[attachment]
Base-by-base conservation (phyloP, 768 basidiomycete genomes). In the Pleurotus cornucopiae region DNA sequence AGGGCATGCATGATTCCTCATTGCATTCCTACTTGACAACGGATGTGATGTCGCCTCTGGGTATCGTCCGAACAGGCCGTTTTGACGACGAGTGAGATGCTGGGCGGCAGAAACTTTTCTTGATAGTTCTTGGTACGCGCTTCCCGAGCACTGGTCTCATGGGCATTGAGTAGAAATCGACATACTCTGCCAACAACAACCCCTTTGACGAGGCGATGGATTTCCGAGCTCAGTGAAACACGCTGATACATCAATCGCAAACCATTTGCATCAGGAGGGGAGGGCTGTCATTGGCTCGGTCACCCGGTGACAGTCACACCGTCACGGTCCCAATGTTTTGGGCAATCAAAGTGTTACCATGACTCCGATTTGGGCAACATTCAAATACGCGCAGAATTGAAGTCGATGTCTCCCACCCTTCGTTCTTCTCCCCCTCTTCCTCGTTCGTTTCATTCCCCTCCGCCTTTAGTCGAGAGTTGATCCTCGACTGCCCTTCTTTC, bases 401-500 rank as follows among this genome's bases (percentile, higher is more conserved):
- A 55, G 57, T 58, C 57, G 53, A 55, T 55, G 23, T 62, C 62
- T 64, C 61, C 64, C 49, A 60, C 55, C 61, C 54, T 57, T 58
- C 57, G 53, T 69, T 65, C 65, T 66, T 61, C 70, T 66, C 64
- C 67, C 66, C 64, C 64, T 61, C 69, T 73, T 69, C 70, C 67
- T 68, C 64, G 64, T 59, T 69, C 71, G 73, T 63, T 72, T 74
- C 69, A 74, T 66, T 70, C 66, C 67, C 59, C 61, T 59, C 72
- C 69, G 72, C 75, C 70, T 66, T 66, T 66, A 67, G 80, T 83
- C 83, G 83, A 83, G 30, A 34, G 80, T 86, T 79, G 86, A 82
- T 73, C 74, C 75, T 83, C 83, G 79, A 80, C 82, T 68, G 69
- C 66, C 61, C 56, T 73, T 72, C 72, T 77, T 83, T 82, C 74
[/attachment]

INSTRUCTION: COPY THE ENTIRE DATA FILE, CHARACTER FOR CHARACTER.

Base-by-base conservation (phyloP, 768 basidiomycete genomes). In the Pleurotus cornucopiae region DNA sequence AGGGCATGCATGATTCCTCATTGCATTCCTACTTGACAACGGATGTGATGTCGCCTCTGGGTATCGTCCGAACAGGCCGTTTTGACGACGAGTGAGATGCTGGGCGGCAGAAACTTTTCTTGATAGTTCTTGGTACGCGCTTCCCGAGCACTGGTCTCATGGGCATTGAGTAGAAATCGACATACTCTGCCAACAACAACCCCTTTGACGAGGCGATGGATTTCCGAGCTCAGTGAAACACGCTGATACATCAATCGCAAACCATTTGCATCAGGAGGGGAGGGCTGTCATTGGCTCGGTCACCCGGTGACAGTCACACCGTCACGGTCCCAATGTTTTGGGCAATCAAAGTGTTACCATGACTCCGATTTGGGCAACATTCAAATACGCGCAGAATTGAAGTCGATGTCTCCCACCCTTCGTTCTTCTCCCCCTCTTCCTCGTTCGTTTCATTCCCCTCCGCCTTTAGTCGAGAGTTGATCCTCGACTGCCCTTCTTTC, bases 401-500 rank as follows among this genome's bases (percentile, higher is more conserved):
- A 55, G 57, T 58, C 57, G 53, A 55, T 55, G 23, T 62, C 62
- T 64, C 61, C 64, C 49, A 60, C 55, C 61, C 54, T 57, T 58
- C 57, G 53, T 69, T 65, C 65, T 66, T 61, C 70, T 66, C 64
- C 67, C 66, C 64, C 64, T 61, C 69, T 73, T 69, C 70, C 67
- T 68, C 64, G 64, T 59, T 69, C 71, G 73, T 63, T 72, T 74
- C 69, A 74, T 66, T 70, C 66, C 67, C 59, C 61, T 59, C 72
- C 69, G 72, C 75, C 70, T 66, T 66, T 66, A 67, G 80, T 83
- C 83, G 83, A 83, G 30, A 34, G 80, T 86, T 79, G 86, A 82
- T 73, C 74, C 75, T 83, C 83, G 79, A 80, C 82, T 68, G 69
- C 66, C 61, C 56, T 73, T 72, C 72, T 77, T 83, T 82, C 74